A federal appeals court on Monday rejected a bid by the Grand Canyon Trust to force annual environmental assessments on operation of the Glen Canyon Dam.
The fight stems from the fact that the dam, finished in 1963, altered the Colorado River, trapping sediment and releasing colder water downstream. The result has affected the endangered humpback chub which does well in warmer water. And it has meant changes in the sand bars that used to build up and get washed away seasonally. Attorneys for the trust argued that the Bureau of Reclamation which operates the dam needs to do an environmental assessment for each year's plans on when and how it intends to release water. The appellate judges, however, said that is not only not legally required but unduly cumbersome. But trust attorney Neil Levine said there was one small victory in the ruling: The judges vacated a lower court order which threw out a broader challenge to the whole operating scheme.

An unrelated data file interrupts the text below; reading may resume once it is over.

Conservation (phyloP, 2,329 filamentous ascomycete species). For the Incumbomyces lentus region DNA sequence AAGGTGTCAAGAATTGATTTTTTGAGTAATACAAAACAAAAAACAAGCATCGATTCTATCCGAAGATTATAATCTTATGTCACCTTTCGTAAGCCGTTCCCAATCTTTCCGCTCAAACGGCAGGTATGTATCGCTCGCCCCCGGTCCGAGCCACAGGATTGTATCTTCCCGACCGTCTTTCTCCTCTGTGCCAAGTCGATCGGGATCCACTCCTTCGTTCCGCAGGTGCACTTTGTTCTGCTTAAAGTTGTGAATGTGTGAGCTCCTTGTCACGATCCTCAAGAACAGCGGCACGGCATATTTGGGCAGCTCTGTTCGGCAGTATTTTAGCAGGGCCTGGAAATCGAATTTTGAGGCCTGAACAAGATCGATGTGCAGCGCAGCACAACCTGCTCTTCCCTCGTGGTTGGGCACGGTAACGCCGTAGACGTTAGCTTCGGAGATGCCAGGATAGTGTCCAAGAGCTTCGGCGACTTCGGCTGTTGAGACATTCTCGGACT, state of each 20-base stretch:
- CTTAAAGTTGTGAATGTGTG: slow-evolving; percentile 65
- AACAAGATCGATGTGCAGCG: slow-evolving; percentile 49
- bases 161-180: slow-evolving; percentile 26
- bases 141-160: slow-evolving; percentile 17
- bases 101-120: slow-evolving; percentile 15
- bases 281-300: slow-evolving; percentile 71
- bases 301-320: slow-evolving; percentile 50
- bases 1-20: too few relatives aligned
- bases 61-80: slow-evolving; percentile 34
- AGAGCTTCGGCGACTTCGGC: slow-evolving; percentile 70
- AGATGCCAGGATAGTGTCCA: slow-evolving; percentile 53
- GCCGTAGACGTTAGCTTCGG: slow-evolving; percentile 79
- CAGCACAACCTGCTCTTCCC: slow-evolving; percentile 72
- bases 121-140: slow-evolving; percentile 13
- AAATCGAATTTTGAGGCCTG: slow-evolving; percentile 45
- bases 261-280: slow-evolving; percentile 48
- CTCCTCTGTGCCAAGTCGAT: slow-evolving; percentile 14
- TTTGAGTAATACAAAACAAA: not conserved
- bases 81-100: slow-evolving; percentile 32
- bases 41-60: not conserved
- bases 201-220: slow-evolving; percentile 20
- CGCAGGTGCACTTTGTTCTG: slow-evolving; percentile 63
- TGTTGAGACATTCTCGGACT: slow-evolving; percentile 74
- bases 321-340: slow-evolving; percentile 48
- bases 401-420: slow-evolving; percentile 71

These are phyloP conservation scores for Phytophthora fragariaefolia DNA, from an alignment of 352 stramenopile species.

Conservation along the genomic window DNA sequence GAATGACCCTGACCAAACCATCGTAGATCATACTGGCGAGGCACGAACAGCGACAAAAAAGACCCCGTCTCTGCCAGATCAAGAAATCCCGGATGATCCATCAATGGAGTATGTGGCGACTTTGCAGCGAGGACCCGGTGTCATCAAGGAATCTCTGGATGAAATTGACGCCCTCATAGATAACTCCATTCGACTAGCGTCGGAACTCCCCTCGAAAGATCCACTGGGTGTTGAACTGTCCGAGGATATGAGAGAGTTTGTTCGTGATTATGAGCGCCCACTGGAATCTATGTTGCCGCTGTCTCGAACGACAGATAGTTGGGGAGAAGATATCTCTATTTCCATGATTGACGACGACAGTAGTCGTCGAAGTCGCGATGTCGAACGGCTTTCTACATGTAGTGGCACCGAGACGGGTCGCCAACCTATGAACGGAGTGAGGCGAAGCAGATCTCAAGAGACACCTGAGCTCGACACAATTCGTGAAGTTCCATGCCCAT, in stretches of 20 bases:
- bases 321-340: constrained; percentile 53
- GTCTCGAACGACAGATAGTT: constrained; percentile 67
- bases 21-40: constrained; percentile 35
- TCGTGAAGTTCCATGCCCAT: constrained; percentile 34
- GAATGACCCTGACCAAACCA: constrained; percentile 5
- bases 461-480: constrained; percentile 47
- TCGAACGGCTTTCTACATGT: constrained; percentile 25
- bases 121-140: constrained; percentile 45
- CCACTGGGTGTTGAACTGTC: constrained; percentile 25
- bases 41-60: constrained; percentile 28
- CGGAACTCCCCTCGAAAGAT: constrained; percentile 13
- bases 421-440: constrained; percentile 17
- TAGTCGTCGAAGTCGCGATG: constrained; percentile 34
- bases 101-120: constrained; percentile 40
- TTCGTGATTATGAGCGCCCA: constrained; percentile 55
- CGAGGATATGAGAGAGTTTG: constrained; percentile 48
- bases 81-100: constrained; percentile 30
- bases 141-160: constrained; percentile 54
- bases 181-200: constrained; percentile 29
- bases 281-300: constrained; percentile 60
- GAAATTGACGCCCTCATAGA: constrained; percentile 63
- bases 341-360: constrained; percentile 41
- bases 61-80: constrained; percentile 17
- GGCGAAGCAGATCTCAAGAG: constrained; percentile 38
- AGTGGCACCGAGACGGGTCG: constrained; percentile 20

"So we're kind of looking at the opinion as a whole as saying just roll up your sleeves and we're going to get back to work on seeing how we can change operations so it's better for the chub and the downstream resources including beach habitat which provides places for rafters and boaters," Levine said.
The dam is currently operated to maximize energy production to meet peak needs, which means heavy releases in summer and winter. The trust wants to mimic the natural flow of the river, which would be very heavy spring runoff with lower flows in summer and fall. For Arizona Public Radio this is Howard Fischer